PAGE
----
If I had been a young man in the 1920s and had gotten hold of Manchuria, Land Of Opportunities (1922), I just might have bought myself a one-way ticket on a slow boat to Manchuria. In terms of opportunities, in particular investment opportunities, it doesn’t come much better than as described in painstaking detail in this book. Did you know for example that in 1920 1,955,464 gallons of lubricating oil were imported into Manchuria? Don’t ask me why. No, don’t. And that in the same year 52,508,400 pounds of perilla leaves were exported from Manchuria? For those of you who have not had the gastronomic pleasure of the pickled or raw perilla leave: it’s the leaf of the sesame plant (and it’s good).
These numbers and many more can be found in this well-written, well-designed investment prospectus (because I guess that’s what it is) written by the South Manchurian Railway Company. Aha, I hear you say. And you’re right. The South Manchurian Railway Company was the privately owned, but state-funded strong arm of Japanese colonial endeavours in Manchuria. This book then is propaganda. Sophisticated propaganda (it calls itself a ‘handbook of the resources of Manchuria”), but undiluted, 100% proof , the real McCoy Japanese propaganda from the 1920s. The Japan-led part of the Manchurian economy is described and photographed in detail, but the book also has a number of the kind of omissions one would expect from a propaganda work. There is no mention of bandits, for example, while Manchurian bandits were (in)famous enough to be mentioned frequently by visitors to Manchuria, some of whom ended up as kidnapped-for-ransom victims (see the last picture in this post). Korean groups fighting against the Japanese? Not according to this “the sun always shines in Manchuria” piece of propaganda. It is useful propaganda, chock-full of facts on the Manchurian economy. But it remains a text that is rather economical with the truth (he wrote euphemistically): loads of pictures of the new rail road system, of the new rail road system, of the new rail road system (no, the Ctrl+V key doesn’t self-repeat) and some of investment opportunities and shiny, happy people working in factories. It’s not social realism, but you can see the family resemblance. No pictures, however, of the hundreds of thousands Korean petty farmers, forever on the brink of catastrophic disaster (Japanese repression & violence, taxes, bandits, bad harvests, “voluntary” freedom fighters’ levies). No pictures either of the devastations wrought by the Russo-Japanese War fifteen years earlier (that effectively decided Manchuria’s fate). No mention of what would perhaps be the biggest growth industry and investment opportunity: opium and other drugs. No, only rosy pictures are painted in Manchuria, Land Of Opportunities. Most attention goes to the opening of this previously forbidden country by the South Manchurian Railway, which was a state unto itself: it administered complete rail road towns, possessed its own police, hospitals, schools and could tell citizens what to do. And what not to, I presume. The South Manchurian Railway emerges from this book as the one ingredient that made the colonisation of Manchuria not only possible, but ultimately a fact.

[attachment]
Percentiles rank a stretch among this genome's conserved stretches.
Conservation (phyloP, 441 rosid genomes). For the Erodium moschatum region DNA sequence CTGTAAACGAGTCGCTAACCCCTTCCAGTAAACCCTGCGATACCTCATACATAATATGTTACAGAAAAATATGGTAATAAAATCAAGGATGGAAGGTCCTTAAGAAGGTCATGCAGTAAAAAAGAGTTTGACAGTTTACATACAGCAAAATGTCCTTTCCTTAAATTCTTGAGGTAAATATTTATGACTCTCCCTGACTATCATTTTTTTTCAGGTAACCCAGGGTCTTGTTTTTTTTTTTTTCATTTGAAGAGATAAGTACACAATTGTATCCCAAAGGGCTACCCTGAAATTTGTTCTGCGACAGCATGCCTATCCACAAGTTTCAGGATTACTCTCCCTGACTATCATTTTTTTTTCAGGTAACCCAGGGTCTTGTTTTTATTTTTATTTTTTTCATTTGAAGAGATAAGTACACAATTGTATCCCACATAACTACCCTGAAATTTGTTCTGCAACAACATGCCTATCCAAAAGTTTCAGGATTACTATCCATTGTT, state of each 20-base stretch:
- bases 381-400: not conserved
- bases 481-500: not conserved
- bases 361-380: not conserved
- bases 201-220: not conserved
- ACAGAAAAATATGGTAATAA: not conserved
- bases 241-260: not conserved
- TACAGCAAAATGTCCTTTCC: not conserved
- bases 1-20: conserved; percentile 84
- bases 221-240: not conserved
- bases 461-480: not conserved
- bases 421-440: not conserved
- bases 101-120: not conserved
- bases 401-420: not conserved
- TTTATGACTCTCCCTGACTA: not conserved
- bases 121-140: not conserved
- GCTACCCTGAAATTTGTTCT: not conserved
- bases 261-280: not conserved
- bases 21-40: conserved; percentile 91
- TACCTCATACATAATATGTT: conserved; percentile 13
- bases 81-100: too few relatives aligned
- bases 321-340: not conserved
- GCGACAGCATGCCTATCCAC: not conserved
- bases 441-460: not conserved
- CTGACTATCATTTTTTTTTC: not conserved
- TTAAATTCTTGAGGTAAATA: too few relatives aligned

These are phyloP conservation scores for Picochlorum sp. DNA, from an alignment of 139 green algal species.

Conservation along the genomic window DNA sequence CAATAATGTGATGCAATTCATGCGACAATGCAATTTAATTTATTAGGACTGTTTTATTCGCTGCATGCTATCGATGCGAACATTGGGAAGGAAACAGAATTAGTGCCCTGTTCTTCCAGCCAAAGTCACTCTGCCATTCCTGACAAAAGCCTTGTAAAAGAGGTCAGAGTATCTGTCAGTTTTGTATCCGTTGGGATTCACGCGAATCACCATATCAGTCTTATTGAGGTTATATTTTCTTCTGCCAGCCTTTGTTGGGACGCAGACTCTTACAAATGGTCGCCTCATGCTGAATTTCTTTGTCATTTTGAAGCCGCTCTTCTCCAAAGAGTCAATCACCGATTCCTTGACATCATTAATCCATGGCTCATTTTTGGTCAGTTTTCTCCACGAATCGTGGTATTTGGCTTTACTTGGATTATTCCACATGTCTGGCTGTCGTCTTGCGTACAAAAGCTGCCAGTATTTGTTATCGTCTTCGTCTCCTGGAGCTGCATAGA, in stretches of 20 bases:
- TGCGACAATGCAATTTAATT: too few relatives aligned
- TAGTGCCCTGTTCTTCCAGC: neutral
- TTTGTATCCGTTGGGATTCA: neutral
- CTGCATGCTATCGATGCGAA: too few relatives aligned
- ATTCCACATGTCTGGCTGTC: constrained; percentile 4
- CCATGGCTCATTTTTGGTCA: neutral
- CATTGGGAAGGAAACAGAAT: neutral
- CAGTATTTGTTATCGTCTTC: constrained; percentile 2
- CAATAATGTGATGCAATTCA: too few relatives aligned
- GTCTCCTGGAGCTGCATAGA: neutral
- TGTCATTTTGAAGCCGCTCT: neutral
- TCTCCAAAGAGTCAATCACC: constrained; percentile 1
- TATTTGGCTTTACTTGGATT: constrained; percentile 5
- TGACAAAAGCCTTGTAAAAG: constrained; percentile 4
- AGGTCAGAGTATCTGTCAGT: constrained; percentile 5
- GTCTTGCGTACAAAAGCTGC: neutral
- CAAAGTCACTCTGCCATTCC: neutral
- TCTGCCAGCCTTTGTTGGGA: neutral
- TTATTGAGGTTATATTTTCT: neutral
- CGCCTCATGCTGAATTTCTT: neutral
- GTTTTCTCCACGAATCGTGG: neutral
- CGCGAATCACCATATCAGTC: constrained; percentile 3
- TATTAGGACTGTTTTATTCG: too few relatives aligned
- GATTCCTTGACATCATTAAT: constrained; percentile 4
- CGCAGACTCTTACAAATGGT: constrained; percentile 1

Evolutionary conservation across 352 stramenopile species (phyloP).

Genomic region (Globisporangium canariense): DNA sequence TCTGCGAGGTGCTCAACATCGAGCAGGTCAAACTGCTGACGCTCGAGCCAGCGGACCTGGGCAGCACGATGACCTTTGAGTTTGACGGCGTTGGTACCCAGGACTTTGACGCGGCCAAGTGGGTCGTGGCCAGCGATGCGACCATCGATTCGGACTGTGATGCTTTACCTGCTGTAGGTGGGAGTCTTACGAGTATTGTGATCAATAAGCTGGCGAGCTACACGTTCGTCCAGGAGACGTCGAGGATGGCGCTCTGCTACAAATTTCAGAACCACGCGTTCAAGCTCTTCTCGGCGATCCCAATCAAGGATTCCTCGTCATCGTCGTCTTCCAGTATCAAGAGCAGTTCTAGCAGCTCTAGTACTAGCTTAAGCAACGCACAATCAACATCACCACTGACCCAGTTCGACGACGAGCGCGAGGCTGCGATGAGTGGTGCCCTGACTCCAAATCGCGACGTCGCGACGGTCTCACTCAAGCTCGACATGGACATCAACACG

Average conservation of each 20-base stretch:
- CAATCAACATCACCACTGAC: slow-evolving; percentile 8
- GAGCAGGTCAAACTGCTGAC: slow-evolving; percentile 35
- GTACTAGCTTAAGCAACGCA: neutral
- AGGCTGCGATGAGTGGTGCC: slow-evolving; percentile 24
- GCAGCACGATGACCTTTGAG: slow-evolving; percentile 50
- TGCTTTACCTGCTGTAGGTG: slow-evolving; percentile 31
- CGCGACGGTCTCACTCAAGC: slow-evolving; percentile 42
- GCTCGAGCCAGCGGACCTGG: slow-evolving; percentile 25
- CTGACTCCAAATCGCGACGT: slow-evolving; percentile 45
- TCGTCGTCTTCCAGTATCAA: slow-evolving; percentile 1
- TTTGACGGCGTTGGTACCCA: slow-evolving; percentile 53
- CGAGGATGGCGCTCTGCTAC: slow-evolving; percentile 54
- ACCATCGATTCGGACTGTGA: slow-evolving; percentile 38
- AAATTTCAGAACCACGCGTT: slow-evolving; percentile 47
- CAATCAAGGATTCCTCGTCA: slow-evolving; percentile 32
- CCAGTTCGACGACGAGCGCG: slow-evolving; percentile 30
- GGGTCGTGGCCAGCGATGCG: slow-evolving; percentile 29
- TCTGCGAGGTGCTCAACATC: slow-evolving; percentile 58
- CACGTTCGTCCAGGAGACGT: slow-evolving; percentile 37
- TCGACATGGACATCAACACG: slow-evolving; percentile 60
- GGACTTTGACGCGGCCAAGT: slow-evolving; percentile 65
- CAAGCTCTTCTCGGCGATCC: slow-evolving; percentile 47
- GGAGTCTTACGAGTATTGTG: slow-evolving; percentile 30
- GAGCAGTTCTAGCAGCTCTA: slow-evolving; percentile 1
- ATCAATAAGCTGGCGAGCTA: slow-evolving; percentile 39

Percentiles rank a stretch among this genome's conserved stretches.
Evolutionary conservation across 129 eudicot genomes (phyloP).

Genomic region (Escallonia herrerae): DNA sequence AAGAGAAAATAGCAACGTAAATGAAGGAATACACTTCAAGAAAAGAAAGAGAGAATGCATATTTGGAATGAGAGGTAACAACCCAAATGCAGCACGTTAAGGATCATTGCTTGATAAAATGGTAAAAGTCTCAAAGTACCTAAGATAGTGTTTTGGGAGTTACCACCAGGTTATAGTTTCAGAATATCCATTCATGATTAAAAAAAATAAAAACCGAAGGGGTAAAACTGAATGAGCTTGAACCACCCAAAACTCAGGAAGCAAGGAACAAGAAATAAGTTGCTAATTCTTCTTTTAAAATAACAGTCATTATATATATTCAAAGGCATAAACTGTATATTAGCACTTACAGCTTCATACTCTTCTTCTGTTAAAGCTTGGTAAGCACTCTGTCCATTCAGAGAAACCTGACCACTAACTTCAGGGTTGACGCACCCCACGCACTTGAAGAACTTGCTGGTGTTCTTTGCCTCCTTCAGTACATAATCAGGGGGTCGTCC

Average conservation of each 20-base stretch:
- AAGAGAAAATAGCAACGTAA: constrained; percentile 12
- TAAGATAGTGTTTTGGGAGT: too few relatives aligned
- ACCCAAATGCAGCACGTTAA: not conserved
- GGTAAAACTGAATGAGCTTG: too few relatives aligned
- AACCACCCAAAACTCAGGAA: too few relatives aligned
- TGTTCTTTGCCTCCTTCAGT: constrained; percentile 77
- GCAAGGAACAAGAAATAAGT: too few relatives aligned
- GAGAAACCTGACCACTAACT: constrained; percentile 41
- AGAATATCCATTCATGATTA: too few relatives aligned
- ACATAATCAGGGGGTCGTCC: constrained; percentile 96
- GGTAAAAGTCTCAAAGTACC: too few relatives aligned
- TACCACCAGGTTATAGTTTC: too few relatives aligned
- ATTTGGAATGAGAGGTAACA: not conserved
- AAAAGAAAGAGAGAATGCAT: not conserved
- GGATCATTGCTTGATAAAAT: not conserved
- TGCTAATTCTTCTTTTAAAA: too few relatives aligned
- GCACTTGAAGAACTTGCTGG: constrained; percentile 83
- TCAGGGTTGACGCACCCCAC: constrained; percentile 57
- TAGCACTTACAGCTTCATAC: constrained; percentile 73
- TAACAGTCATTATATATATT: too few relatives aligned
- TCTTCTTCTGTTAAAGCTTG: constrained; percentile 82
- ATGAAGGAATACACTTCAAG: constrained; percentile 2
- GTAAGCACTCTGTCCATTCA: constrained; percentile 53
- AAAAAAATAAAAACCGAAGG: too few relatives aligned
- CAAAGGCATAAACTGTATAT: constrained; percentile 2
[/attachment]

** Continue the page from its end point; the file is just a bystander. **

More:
Most noteworthy perhaps is the mention of Zhang Zoulin 張作霖 as Japan’s eternal friend in this guide. A few years after the publication of this book, Zhang would be blown to bits in his railway carriage by a Japanese officer of the Kwantung Army, proving the adagio that Manchuria was colonized by railway. Zhang had been on his way back from Beijing (which he had captured and where he had pronounced himself Grand Marshall of the Republic of China) and his private train (you can’t be too careful) had just entered the concession of the South Manchurian Railway Company near Shenyang where he was promptly blown into the hereafter. Proving that you just can’t be too careful, I guess.